My Supervisor is Breaking up with Me

by Christopher Murray

My supervisor is breaking up with me. It was one of those ‘we need to talk’ moments that regularly occur in Hollywood rom-coms. I had been talking to my supervisor about reducing my own clinical caseload when he made the announcement. The ironic thing was that I had been talking of the difficulty in raising the issue in my own practice and it felt premature. It would usually be the case that my supervisees would end our arrangement due to a change in job or moving away. So I had talked to my supervisor about the difficulties that I experienced in talking to supervisees about my need to end our arrangement. I began by saying, ‘We need to talk’ and one supervisee responded with ‘are you breaking up with me?’ When I recounted this to my supervisor he said ‘we need to talk’ with a knowing smile and I realised what was coming. ‘You are breaking up with me?’ He had taken the opportunity to broach the subject. I was taken aback but admired his opportunism. We have been together since July 2010.

Of course I asked if he had anyone he could recommend and he initially said no and that perhaps I should look further afield and think about using Skype. We would be finishing in December or sooner, if I was able to find a replacement. I don’t really remember much of the rest of the session.

Since then I have dealt with shock and disbelief that our relationship is coming to an end as well as my reluctance to begin the search for a replacement. I felt all of the stages of attachment, separation and loss in a short period of time but ignored the practicalities of needing to look for another.

I realised, as if I didn’t already know, the importance of our relationship. I had met with my supervisor monthly for over four years and had been able to bring everything to the space, feeling vulnerable and exposed, allowing us to reach deep insights. There was a deep trust and intimacy between us in this journey and at one point my supervisor suggested that I had come home in three ways: one to depth psychotherapy, the second to myself and the third to my country. He was right; I had come home. It was a phrase we used intermittently when we talked about where we were and where we had come from. At some level the coming home coincided with the ending and no matter the pain it caused I began to be able to accept the loss and separation.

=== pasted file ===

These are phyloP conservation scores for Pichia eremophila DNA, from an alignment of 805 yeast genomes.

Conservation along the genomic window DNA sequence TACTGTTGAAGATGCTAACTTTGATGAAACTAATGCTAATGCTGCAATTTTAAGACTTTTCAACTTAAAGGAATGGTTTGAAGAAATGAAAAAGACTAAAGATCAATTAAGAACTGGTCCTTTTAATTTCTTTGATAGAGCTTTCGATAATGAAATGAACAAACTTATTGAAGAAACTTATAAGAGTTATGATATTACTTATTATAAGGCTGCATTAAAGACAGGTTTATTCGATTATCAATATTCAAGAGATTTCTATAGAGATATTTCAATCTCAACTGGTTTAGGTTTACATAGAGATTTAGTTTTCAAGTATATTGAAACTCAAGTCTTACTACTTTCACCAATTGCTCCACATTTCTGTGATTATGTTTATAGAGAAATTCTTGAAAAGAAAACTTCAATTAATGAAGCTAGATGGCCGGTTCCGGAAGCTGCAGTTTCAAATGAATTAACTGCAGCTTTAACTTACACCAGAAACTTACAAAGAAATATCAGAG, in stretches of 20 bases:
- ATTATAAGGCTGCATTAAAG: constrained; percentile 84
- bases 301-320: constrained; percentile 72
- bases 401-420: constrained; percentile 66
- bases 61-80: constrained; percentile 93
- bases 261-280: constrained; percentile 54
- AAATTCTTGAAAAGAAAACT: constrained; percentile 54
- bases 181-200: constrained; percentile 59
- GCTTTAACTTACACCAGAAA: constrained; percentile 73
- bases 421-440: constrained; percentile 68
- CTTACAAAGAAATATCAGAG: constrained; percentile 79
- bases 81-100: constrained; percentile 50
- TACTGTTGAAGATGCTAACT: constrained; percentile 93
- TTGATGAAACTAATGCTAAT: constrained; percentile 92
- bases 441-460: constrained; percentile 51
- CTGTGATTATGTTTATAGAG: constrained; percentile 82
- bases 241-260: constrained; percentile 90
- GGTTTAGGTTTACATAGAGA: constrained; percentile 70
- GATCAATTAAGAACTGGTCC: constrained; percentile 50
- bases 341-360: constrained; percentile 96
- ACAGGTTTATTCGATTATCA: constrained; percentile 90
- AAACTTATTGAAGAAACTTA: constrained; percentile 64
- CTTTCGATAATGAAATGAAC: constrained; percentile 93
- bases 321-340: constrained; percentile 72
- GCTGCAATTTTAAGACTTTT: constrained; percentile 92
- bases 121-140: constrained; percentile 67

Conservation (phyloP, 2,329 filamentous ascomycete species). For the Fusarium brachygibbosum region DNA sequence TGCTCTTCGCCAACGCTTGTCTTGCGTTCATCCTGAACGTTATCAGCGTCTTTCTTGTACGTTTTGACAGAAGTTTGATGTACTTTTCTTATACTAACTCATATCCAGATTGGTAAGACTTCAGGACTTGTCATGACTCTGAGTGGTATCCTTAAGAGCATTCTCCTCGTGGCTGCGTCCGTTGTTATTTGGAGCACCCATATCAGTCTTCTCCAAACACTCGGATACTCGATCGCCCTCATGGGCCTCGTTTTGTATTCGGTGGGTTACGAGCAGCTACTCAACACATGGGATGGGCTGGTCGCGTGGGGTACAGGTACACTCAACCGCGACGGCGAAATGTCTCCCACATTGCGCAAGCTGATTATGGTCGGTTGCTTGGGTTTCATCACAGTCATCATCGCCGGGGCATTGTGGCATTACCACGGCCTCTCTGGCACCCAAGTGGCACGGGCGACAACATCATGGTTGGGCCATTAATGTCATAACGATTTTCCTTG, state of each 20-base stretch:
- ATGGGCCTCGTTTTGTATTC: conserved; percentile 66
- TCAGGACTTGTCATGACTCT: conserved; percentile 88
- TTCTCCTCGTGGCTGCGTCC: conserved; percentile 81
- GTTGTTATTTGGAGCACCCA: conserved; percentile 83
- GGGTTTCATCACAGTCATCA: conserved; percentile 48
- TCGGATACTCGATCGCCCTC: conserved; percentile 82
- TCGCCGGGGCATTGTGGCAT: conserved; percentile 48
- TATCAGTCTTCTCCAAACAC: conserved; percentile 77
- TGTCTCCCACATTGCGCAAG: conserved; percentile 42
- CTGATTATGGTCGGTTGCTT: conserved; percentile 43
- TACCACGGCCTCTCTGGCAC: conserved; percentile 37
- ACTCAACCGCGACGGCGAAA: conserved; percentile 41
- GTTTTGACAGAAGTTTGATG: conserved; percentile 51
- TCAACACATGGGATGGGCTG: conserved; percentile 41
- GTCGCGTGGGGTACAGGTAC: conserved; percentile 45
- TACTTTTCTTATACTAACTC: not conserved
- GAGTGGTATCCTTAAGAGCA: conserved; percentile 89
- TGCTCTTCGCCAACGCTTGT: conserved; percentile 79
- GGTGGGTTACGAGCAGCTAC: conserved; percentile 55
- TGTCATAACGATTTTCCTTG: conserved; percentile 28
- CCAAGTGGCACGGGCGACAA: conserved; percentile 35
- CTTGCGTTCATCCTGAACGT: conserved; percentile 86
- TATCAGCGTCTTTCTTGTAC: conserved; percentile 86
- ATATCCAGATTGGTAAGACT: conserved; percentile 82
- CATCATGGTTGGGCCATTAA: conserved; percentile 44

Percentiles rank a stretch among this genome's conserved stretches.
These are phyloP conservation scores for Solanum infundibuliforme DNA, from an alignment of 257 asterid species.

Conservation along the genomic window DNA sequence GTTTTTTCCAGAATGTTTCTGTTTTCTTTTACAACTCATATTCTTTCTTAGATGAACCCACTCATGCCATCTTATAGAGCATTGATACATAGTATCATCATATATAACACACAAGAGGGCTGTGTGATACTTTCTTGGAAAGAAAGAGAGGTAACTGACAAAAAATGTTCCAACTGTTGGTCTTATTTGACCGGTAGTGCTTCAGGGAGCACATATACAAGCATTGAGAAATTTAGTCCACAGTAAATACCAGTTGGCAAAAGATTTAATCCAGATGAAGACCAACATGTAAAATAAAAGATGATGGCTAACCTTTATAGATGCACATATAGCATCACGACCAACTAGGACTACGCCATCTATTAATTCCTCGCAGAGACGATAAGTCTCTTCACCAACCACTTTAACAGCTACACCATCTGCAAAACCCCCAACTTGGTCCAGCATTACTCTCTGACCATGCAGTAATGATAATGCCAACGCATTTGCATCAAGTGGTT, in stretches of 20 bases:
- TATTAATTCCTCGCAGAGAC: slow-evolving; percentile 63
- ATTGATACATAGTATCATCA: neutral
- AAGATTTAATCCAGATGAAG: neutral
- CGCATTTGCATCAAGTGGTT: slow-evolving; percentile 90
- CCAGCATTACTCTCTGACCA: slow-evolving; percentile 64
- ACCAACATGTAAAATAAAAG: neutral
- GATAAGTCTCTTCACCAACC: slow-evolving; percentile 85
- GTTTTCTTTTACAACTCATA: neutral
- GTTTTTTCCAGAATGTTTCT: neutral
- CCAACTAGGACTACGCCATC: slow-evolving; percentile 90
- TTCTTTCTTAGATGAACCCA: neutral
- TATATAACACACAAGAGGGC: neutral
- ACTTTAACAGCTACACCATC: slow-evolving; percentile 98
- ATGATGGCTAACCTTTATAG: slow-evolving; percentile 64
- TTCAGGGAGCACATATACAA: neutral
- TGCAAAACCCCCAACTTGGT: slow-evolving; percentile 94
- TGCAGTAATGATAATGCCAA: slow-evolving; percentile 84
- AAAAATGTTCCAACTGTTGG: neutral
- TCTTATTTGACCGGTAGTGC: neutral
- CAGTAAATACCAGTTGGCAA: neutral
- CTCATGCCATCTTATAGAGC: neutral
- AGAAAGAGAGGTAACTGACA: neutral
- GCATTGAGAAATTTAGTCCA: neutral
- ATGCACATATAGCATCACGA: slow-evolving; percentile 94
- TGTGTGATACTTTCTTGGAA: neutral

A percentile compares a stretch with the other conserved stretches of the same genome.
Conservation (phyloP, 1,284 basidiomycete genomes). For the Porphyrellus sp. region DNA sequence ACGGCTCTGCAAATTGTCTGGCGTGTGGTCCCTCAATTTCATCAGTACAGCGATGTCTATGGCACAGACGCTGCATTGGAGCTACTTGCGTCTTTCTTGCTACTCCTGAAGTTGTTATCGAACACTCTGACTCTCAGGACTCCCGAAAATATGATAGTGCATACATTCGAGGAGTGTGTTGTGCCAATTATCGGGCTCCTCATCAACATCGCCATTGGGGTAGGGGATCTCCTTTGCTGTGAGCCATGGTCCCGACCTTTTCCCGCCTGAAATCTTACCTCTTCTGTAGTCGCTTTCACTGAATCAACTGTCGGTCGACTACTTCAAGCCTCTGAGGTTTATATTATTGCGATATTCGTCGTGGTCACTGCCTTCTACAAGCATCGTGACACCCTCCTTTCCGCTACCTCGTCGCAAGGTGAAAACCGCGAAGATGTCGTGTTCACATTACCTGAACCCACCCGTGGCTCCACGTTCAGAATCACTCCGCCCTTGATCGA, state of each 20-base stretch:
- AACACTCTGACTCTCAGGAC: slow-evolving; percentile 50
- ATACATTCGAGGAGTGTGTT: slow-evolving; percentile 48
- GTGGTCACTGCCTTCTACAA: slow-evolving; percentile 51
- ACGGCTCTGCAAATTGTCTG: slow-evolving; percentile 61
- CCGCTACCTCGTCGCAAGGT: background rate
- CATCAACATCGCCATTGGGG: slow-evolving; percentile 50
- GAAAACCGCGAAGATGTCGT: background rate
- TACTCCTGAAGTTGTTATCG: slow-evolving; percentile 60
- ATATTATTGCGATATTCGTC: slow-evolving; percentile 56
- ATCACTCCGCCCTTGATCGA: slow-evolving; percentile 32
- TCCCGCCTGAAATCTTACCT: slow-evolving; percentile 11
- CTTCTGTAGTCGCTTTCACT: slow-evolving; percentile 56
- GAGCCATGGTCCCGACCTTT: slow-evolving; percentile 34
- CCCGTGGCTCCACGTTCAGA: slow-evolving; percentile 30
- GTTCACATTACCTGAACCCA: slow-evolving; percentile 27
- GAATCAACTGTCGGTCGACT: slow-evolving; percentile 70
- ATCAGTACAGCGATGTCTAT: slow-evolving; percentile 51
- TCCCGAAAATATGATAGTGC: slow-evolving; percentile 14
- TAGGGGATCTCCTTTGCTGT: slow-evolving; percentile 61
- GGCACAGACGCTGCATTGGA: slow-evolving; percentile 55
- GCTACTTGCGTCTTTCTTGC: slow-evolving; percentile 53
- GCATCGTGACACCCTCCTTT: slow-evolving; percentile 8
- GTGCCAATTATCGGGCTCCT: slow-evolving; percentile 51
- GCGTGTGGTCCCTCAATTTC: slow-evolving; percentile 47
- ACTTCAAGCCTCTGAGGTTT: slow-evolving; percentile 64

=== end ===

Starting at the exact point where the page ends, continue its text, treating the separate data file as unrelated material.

As I began to reflect on our process and the task of finding another supervisor, I returned to the relationship metaphor over and over again. When a long relationship comes to an end we are encouraged to take some time before we look for another and yet in our work we are required to find a replacement immediately.

I have to say that I dragged my feet for the first six weeks, feeling adolescent and hoping he might change his mind but it was evident at the next session that he wouldn’t; there was no going back. I had conversations with colleagues about alternatives and was surprised when they told me how poor their own supervision was and that if I found someone would I tell them.

It was obviously playing on my mind. Whilst I consciously tried to ignore the reality, my unconscious was busy at work. Early one morning I woke aware that my mind was writing an article about finding a supervisor and this article is formed from that awakening.

When I woke from my slumber I began the search in earnest – speaking to supervisors on Skype and interviewing in person without success. I had been fairly clear what I was looking for but was unsuccessful.

I then proceeded to search various websites including BACP, UKCP, IAHIP, ICP, Counselling Directory, LinkedIn as well as general Google searches. Some sites gave name, phone number and location whilst others declared ‘I offer supervision’ but the information was so minimal that there was no possible way to choose. I likened it to searching the internet for companies that sold a particular type of car but all the search results showed were sites that said ‘I sell cars,’ so that to find the car you want you would have to visit each one. Most of the sites were bereft of information that would help in initial selection.

As a consumer searching for a particular service it has been a frustrating experience and at the same time I accepted the challenge. In my post- dream state I was imagining having a better system that would allow an easier matching between therapist and supervisee. Most websites simply say ‘supervision’ or ‘accredited supervision’ with no further information. How do we make an initial choice, draw up a shortlist? To keep the romantic theme it would be more like a dating website where individuals register their details and someone seeking a relationship would give their personal details and matches would be made.